So why the change in countries? The travel ban Trump announced shortly after taking office included seven countries: Iraq, Syria, Iran, Sudan, Libya, Somalia, and Yemen. At the urging of members of Trump’s national security team, Iraq—a key ally in the fight against ISIS—was later removed under a deal that made it easier for the U.S. to deport Iraqi refugees living in the United States. (Iraqis are still subject to heightened scrutiny under the new order.) The original list was based on the existing State Department list of State Sponsors of Terrorism, as well as countries already subjected to visa restrictions by the Obama administration. But the case that citizens of these countries posed a particular threat has always been dubious, and it was hard to avoid the conclusion that Trump simply reached for the nearest available list of problematic Muslim places when it turned out the “total and complete shutdown of Muslims entering the United States” he had promised during his campaign was unworkable.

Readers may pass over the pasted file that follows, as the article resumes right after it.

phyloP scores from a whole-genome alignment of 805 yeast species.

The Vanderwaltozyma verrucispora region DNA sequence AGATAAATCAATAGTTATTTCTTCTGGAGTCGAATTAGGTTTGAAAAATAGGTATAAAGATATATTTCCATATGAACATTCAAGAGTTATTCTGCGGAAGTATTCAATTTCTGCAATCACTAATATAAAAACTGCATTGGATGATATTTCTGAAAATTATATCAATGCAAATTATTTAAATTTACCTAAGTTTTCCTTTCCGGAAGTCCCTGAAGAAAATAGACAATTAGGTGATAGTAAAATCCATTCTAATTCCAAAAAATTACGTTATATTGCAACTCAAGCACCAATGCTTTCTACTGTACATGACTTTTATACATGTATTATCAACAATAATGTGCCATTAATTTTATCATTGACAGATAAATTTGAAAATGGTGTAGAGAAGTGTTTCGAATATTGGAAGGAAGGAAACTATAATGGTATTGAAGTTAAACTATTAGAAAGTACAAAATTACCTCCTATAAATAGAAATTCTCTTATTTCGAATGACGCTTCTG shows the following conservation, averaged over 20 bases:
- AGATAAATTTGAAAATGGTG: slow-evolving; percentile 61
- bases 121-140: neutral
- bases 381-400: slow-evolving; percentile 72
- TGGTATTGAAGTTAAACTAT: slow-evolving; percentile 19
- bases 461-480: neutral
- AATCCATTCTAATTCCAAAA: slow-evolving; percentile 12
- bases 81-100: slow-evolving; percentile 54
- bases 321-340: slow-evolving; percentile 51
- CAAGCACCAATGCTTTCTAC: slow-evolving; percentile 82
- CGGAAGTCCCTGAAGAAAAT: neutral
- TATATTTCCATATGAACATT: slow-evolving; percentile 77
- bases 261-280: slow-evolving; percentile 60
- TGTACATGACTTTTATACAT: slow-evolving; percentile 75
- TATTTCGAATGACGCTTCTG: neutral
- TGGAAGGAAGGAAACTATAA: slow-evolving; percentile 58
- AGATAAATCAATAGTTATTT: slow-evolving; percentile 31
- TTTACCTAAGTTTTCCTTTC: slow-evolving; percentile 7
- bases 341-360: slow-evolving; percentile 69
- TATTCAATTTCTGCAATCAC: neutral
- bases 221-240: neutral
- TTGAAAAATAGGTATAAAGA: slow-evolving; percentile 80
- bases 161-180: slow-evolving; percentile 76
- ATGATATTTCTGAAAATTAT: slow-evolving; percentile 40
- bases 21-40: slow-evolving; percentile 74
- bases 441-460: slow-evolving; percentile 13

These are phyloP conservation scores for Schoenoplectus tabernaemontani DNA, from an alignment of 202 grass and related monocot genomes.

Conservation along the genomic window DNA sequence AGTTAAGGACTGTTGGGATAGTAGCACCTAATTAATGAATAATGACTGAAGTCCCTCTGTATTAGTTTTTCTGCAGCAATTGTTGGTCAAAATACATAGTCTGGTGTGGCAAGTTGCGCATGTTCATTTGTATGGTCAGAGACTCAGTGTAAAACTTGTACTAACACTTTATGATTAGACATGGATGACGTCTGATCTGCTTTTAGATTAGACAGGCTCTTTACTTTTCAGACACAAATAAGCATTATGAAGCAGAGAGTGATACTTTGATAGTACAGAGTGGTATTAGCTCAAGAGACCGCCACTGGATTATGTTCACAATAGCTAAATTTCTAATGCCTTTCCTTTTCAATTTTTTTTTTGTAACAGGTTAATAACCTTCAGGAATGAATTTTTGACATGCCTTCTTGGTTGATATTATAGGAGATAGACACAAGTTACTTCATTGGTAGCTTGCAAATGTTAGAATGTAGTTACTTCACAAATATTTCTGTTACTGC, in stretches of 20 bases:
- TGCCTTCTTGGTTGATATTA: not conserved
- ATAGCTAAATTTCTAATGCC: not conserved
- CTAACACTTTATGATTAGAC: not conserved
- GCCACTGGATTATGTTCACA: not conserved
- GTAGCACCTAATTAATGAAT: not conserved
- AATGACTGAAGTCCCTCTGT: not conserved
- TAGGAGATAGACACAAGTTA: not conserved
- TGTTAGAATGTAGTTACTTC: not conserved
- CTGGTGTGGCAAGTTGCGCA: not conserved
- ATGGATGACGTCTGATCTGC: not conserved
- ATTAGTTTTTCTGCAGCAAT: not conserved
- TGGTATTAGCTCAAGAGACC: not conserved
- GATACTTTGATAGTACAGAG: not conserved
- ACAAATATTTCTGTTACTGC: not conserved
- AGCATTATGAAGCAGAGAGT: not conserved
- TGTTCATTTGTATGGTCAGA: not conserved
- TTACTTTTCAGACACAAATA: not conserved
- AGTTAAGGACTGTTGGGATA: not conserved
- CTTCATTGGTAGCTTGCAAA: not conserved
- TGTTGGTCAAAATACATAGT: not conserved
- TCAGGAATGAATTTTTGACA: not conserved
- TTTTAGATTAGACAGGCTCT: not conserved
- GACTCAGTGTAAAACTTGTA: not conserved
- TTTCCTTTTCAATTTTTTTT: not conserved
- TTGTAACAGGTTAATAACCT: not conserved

The new order is supposedly “much more targeted,” and based on a review of how well governments cooperate with U.S. vetting and counterterrorism efforts. But there’s still reason to be skeptical.
The New York Times suggests that the addition of non-Muslim majority countries Venezuela and North Korea could be intended to “address the legal attacks on earlier travel restrictions as discrimination based on religion.” If so, it’s not a very effective counterargument. While North Korea was listed as a State Sponsor of terrorism until 2008, the text of the order does not suggest that citizens of either country pose a terror risk, just that their governments do not cooperate with the United States on various security initiatives. The Venezuela ban only applies to certain government officials, not ordinary citizens; it should probably be viewed as an extension of the sanctions applied to Venezuelan political figures after the controversial election of a new constitutional assembly last month. The U.S. has also, obviously, been ratcheting up pressure on North Korea, though given that the U.S. doesn’t have diplomatic relations with Pyongyang, and that few North Koreans (other than diplomats who are exempted under the new order) are permitted to travel outside the country, the ban is unlikely to apply to very many people. Only 14 North Koreans have obtained legal resident status in the U.S. this fiscal year.